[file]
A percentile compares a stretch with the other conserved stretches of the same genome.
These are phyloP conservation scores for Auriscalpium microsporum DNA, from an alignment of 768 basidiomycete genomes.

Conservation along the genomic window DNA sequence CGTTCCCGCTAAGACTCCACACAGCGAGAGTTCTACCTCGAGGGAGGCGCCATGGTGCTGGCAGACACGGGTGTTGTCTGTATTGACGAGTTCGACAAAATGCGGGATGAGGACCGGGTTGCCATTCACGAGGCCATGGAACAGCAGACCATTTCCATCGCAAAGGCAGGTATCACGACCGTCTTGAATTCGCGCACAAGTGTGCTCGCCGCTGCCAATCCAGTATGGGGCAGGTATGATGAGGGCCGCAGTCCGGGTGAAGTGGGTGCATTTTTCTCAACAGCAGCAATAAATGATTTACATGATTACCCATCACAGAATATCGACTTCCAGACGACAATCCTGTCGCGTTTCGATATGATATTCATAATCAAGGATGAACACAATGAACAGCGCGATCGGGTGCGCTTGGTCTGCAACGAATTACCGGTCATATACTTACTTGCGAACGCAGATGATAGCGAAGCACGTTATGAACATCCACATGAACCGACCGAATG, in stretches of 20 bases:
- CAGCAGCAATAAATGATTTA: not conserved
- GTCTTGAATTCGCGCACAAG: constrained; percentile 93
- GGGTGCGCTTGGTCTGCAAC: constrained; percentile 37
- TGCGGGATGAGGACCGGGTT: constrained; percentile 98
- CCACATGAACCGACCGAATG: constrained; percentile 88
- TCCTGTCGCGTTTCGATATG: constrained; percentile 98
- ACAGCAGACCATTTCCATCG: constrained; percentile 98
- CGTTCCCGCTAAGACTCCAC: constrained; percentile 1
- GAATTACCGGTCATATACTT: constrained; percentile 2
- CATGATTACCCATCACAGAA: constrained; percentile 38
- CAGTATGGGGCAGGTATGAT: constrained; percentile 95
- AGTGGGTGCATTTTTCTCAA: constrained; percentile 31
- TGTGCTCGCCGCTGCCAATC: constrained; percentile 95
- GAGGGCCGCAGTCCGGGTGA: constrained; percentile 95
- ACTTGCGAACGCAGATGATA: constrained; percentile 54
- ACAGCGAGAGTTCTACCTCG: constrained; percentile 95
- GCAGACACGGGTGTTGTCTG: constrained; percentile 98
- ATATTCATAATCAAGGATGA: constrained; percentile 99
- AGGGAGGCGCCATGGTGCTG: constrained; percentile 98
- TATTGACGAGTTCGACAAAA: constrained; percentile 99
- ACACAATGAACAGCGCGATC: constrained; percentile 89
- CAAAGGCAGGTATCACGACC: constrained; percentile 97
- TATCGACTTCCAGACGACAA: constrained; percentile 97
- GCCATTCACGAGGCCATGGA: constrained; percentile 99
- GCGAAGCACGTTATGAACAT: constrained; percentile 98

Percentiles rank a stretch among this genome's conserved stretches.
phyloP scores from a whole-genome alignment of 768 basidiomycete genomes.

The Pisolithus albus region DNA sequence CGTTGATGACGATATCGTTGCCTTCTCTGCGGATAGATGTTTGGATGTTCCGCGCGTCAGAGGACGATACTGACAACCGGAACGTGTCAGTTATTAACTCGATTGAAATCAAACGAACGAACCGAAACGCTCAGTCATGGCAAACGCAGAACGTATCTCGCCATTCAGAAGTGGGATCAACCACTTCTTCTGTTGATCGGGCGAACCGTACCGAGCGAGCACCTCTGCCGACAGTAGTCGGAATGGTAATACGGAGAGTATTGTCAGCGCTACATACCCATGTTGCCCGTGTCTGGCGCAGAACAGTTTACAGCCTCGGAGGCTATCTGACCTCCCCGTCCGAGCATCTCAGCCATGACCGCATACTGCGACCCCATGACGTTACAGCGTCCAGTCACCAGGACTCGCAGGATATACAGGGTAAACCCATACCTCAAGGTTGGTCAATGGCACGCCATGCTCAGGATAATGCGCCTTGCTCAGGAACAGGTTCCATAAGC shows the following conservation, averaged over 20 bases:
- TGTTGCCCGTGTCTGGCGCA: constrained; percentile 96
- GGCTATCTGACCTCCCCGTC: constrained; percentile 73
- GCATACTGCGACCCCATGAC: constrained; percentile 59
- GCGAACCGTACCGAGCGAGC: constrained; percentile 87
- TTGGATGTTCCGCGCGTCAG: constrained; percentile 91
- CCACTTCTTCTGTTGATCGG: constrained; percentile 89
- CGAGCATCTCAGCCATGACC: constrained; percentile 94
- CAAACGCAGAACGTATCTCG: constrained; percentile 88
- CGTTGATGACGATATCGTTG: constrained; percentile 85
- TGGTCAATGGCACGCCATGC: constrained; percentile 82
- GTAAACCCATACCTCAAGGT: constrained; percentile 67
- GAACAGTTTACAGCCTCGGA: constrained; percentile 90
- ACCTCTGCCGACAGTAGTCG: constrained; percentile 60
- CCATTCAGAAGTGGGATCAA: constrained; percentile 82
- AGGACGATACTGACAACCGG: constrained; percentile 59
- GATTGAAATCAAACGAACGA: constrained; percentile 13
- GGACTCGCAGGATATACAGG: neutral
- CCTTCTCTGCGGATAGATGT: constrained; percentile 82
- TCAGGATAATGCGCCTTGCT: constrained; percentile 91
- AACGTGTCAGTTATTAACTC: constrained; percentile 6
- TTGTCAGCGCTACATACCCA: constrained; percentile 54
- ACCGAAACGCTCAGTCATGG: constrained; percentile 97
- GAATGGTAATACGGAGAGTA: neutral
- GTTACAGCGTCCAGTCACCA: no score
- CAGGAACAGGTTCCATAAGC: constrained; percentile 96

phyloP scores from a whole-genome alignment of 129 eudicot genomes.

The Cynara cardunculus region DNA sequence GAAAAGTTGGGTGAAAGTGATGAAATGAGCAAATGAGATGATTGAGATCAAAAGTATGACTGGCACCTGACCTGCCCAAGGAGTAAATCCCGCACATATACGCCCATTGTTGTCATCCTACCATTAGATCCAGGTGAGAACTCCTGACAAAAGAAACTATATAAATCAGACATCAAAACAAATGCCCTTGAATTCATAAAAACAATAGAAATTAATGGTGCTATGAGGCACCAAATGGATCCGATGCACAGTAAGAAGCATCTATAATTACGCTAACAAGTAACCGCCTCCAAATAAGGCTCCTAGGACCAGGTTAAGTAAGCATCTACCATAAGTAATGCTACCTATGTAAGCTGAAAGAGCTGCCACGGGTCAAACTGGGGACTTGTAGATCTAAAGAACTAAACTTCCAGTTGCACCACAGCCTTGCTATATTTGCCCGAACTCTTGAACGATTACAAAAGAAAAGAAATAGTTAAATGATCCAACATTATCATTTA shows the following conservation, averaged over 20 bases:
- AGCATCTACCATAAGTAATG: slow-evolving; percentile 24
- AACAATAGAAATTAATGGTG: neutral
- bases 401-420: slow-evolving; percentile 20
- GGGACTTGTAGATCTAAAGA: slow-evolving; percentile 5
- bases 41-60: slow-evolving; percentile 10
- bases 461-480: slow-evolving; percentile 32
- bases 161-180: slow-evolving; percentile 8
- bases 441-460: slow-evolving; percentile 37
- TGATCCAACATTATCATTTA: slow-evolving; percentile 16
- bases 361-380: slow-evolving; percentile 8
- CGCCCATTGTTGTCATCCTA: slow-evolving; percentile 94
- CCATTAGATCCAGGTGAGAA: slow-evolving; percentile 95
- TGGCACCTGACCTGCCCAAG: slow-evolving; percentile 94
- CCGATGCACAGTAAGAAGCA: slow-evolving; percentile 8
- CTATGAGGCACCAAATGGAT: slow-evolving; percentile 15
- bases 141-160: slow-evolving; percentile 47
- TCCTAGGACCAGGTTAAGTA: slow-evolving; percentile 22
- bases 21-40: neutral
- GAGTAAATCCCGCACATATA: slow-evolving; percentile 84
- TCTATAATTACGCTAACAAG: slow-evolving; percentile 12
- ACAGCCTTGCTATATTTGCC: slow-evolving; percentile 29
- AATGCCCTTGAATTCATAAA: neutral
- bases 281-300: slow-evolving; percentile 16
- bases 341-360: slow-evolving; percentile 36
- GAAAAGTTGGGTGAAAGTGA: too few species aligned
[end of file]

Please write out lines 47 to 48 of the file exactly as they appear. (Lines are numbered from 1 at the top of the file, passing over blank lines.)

- GATTGAAATCAAACGAACGA: constrained; percentile 13
- GGACTCGCAGGATATACAGG: neutral